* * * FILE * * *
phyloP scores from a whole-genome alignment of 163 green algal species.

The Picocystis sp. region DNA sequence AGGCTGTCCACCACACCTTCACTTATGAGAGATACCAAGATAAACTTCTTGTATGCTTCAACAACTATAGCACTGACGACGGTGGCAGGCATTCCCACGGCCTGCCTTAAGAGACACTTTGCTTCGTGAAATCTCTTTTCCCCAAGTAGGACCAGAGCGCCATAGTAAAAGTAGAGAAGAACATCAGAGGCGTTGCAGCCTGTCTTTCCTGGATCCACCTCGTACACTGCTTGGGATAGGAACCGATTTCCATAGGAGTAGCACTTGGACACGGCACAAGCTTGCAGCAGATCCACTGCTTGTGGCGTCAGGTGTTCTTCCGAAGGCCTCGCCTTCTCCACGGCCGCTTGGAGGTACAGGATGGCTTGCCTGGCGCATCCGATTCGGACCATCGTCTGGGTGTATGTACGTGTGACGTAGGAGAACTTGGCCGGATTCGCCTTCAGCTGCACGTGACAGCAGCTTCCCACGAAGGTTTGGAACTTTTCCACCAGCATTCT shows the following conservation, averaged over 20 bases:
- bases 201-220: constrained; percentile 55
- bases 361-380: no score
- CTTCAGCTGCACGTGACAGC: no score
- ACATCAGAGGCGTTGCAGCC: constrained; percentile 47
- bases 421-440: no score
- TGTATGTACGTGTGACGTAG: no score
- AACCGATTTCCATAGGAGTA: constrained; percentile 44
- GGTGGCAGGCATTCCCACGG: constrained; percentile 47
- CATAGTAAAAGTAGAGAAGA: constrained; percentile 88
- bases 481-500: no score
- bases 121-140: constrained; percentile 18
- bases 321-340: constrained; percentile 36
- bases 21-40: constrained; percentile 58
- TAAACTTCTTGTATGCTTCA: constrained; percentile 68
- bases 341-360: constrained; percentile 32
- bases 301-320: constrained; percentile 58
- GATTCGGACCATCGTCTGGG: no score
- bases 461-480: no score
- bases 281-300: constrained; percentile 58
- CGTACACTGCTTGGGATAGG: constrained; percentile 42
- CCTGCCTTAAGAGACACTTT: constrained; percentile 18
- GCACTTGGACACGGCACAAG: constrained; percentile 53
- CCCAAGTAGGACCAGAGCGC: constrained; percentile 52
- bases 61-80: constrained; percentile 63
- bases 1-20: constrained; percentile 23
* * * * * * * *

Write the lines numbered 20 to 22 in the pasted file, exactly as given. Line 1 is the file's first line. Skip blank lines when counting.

- bases 461-480: no score
- bases 281-300: constrained; percentile 58
- CGTACACTGCTTGGGATAGG: constrained; percentile 42